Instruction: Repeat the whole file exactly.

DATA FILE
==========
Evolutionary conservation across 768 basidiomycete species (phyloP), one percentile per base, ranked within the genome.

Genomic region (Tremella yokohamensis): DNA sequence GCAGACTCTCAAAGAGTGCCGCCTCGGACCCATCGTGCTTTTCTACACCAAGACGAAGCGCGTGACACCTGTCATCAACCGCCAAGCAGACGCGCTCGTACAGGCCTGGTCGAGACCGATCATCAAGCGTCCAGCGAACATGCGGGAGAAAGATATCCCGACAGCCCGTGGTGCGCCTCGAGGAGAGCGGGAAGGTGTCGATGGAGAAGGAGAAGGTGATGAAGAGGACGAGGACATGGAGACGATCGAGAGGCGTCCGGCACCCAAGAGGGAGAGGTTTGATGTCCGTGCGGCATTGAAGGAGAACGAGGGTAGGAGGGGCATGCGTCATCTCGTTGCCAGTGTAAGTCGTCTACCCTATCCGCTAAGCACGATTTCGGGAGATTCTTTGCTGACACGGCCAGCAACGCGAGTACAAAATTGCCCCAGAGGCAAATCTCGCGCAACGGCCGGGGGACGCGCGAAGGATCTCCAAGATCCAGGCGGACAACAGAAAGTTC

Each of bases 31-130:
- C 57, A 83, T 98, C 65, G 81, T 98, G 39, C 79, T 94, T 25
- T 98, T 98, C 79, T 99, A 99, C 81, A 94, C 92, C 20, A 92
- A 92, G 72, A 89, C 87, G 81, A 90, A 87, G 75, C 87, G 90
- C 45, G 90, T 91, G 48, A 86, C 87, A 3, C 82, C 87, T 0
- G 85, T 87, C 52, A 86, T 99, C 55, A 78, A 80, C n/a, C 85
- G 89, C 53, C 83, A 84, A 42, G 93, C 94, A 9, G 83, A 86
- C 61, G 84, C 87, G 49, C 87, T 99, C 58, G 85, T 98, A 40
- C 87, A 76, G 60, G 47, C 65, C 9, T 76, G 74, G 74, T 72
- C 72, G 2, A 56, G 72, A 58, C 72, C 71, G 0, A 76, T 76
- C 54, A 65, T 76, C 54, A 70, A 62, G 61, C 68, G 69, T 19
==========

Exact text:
Evolutionary conservation across 768 basidiomycete species (phyloP), one percentile per base, ranked within the genome.

Genomic region (Tremella yokohamensis): DNA sequence GCAGACTCTCAAAGAGTGCCGCCTCGGACCCATCGTGCTTTTCTACACCAAGACGAAGCGCGTGACACCTGTCATCAACCGCCAAGCAGACGCGCTCGTACAGGCCTGGTCGAGACCGATCATCAAGCGTCCAGCGAACATGCGGGAGAAAGATATCCCGACAGCCCGTGGTGCGCCTCGAGGAGAGCGGGAAGGTGTCGATGGAGAAGGAGAAGGTGATGAAGAGGACGAGGACATGGAGACGATCGAGAGGCGTCCGGCACCCAAGAGGGAGAGGTTTGATGTCCGTGCGGCATTGAAGGAGAACGAGGGTAGGAGGGGCATGCGTCATCTCGTTGCCAGTGTAAGTCGTCTACCCTATCCGCTAAGCACGATTTCGGGAGATTCTTTGCTGACACGGCCAGCAACGCGAGTACAAAATTGCCCCAGAGGCAAATCTCGCGCAACGGCCGGGGGACGCGCGAAGGATCTCCAAGATCCAGGCGGACAACAGAAAGTTC

Each of bases 31-130:
- C 57, A 83, T 98, C 65, G 81, T 98, G 39, C 79, T 94, T 25
- T 98, T 98, C 79, T 99, A 99, C 81, A 94, C 92, C 20, A 92
- A 92, G 72, A 89, C 87, G 81, A 90, A 87, G 75, C 87, G 90
- C 45, G 90, T 91, G 48, A 86, C 87, A 3, C 82, C 87, T 0
- G 85, T 87, C 52, A 86, T 99, C 55, A 78, A 80, C n/a, C 85
- G 89, C 53, C 83, A 84, A 42, G 93, C 94, A 9, G 83, A 86
- C 61, G 84, C 87, G 49, C 87, T 99, C 58, G 85, T 98, A 40
- C 87, A 76, G 60, G 47, C 65, C 9, T 76, G 74, G 74, T 72
- C 72, G 2, A 56, G 72, A 58, C 72, C 71, G 0, A 76, T 76
- C 54, A 65, T 76, C 54, A 70, A 62, G 61, C 68, G 69, T 19